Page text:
You can view the constant application of tension in and out and around sustained anchor sweep and transition to delivery by imagining the bail of a small water-filled pail held by your upper rod hand, and all the tilting, twisting and steady pressure movements it would take to pull that pail from a dead stop at the lift-over in a sustained anchor double spey cast to the moment of delivery in the forward stroke ending with the pail facing the target as it finally leaves your hand. If you fail to “lead” the pail by tilting it towards it’s intended path around an arc with the caster in the center, or if you fail to maintain even pressure as you accelerate it around on its course, or if you pause (or “ease up” too much) during the transition to vertical (“pause” being an aspect correctly taught in linear casting) you risk the pail spilling its contents.
Note that within the transition from horizontal to vertical during an out and around sequence that the rod (the pail in this visualization) is drawn inward under tension towards the caster’s upper hand shoulder (by raising its angle above the water when viewed from behind) while the momentum of the line continues outward and rearward before finally aligning behind the rod tip opposite the intended direction of the cast. This is how the sustained-anchor D loop “inflates” and re-orients from more horizontal to more vertical while remaining under tension from the rod tip in an out and around set-up. (If you desire a V-loop, go ahead and pause (stop accelerating) and allow the rod and line to drift rear-ward but be prepared to re-tension the line if necessary).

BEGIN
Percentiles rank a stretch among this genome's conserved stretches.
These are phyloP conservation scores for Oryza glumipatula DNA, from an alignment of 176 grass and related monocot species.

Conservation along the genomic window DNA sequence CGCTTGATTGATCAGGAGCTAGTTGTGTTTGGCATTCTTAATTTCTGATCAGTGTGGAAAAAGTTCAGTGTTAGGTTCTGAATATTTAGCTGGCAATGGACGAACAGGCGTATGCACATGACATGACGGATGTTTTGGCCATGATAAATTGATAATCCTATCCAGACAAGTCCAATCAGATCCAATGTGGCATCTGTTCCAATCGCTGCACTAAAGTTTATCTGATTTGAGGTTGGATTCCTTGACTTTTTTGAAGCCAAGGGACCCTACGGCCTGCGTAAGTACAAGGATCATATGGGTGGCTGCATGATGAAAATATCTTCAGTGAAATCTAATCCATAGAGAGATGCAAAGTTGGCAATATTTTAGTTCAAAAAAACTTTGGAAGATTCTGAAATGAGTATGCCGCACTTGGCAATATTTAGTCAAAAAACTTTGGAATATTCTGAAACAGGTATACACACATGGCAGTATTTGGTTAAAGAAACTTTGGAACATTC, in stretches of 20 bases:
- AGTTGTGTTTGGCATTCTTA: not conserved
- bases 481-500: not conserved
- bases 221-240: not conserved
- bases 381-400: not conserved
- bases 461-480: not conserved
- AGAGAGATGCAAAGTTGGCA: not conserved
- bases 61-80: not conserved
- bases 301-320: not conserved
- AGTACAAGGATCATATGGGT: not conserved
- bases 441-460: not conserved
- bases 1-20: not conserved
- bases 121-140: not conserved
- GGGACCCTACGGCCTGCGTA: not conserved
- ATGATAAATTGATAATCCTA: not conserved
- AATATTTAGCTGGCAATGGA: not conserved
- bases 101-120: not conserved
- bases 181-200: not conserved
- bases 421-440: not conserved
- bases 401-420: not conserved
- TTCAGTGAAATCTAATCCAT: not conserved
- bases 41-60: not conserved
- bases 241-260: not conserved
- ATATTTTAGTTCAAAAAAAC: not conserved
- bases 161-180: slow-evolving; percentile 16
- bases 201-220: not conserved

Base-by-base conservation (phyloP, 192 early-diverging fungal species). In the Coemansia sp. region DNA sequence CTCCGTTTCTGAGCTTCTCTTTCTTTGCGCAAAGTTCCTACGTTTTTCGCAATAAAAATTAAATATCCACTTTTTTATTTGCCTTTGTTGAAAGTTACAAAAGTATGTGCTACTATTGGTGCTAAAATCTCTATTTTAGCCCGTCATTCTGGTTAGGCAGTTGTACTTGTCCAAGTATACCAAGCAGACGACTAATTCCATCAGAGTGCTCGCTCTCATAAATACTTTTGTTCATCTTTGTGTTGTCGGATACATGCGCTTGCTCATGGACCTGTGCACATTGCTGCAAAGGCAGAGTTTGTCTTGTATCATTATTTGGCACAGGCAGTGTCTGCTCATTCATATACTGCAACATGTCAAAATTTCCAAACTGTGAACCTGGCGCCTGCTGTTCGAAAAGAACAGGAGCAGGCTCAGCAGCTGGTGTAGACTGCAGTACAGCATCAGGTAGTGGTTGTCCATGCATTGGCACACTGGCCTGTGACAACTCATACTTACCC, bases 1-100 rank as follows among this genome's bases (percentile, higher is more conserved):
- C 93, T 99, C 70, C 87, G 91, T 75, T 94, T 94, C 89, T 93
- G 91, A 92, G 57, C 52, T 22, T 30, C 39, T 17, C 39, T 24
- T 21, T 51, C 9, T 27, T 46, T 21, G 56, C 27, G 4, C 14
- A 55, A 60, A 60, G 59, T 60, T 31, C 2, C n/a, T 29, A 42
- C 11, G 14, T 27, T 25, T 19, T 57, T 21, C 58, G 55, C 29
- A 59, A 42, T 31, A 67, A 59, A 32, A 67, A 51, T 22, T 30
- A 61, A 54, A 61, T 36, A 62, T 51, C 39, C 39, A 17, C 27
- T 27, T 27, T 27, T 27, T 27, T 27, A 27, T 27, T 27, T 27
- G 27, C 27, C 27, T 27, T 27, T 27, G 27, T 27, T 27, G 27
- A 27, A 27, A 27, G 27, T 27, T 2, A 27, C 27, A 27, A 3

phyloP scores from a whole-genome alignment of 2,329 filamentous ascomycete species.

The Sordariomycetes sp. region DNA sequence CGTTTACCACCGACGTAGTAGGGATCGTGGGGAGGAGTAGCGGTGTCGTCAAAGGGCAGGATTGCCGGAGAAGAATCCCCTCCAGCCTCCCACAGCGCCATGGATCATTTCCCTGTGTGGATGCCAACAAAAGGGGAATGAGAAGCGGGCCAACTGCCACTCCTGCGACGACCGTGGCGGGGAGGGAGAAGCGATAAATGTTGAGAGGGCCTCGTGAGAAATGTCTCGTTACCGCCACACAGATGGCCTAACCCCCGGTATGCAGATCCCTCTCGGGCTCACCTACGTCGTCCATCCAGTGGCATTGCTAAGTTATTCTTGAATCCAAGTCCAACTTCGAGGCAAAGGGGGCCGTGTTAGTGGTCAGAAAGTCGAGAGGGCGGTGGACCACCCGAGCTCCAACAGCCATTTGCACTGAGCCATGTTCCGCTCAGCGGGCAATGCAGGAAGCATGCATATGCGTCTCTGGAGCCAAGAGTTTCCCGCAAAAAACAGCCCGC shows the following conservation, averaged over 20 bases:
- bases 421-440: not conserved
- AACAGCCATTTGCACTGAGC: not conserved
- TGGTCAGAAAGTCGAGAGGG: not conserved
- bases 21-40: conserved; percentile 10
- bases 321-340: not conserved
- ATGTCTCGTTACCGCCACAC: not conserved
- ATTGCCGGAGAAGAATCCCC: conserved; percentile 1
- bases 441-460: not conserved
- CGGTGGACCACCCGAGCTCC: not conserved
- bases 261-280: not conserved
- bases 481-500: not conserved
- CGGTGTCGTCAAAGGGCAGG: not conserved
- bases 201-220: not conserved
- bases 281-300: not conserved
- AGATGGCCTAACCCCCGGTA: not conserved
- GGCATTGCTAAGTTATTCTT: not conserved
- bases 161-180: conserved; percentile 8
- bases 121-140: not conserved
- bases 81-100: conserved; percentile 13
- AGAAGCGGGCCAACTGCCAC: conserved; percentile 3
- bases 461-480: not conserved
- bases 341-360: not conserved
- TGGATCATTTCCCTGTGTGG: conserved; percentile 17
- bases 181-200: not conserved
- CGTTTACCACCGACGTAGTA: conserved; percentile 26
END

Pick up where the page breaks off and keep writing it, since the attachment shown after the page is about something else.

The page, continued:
Without a lessening of tension (a pause, some would say) the anchored fly line remains fully stretched during the transition to vertical, the line acting as a tethered weight orbiting around the rod tip (but in two dimensions) in a way similar to how it would behave just prior to release in an ordinary overhead cast using overhang, but in this case, not being allowed to catch up to the rod tip because the anchor holds it back!
Greg Holt, Wrap Cast
The flex profile of the rod, the elasticity of the line, the proportion of rear line mass, the length of the line and amount of overhang, the position of the anchor (out in front of/in towards the caster) and the ability of the caster to apply steady force will dictate whether a pause becomes necessary (lots of variables!). The goal (for me anyway) is to get as much fully tensioned line behind the rod tip as the anchor will allow in order to invite a smooth, long, and powerful forward stroke without any abruptness.
Much is made about “creep” (moving the rod forward without tension) and how it shortens the forward stroke. This threat is real enough, especially when the sweep and transition movements are more linear, but your hands are “smart” enough to tell you whether you are maintaining tension during an out and around move—and if you are maintaining tension, you are not creeping.
If you don’t feel the tension continuously (“heaviness”) when transitioning from horizontal to vertical before beginning the forward part of the stroke after an out and around maneuver something is amiss with your mechanics or tackle. Hint: you may not be moving the rod and line out and around (a.k.a. “cutting the corner”) you’ve applied way too much force and disrupted and moved the anchor out of position or caused it to lose its grip, or you’re trying to sustained-anchor cast with a broomstick!
And that is my opinion, based on my study and experience.
Greg Holt is a Fishy Guy…photo Steve Holt